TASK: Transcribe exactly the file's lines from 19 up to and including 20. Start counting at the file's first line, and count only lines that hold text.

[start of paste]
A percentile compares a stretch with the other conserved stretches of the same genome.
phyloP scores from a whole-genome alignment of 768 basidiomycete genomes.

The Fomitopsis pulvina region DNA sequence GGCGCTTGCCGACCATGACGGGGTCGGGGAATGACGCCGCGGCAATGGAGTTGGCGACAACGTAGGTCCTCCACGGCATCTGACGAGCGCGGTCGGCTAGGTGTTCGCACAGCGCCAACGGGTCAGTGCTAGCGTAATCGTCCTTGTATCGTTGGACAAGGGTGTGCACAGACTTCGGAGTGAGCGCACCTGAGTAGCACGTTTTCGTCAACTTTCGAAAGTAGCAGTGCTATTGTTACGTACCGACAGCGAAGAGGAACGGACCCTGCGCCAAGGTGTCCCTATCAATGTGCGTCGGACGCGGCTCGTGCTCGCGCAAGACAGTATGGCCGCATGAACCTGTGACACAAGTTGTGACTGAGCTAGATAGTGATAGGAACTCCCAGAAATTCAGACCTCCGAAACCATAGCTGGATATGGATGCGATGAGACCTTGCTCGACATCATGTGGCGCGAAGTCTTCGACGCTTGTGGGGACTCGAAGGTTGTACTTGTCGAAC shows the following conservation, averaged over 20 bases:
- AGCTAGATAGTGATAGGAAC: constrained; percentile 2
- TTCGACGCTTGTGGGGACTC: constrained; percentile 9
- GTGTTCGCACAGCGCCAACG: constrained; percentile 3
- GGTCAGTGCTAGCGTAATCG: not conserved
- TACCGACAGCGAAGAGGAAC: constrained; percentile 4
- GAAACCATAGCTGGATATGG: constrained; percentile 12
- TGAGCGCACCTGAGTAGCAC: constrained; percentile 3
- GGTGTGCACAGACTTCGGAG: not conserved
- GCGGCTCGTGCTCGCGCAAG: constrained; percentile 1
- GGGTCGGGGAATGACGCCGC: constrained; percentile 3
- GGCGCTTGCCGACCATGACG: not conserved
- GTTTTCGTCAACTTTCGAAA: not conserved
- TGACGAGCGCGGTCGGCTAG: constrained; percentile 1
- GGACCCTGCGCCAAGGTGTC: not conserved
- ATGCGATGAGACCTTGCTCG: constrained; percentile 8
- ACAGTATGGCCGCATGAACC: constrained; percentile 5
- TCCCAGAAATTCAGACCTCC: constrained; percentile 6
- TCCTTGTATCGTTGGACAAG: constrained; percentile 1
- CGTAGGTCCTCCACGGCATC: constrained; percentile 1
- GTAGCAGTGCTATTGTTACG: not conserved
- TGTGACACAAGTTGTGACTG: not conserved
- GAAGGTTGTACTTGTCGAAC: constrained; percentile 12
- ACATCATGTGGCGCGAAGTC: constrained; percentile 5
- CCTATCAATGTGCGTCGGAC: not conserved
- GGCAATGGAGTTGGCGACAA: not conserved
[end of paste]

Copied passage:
- ACAGTATGGCCGCATGAACC: constrained; percentile 5
- TCCCAGAAATTCAGACCTCC: constrained; percentile 6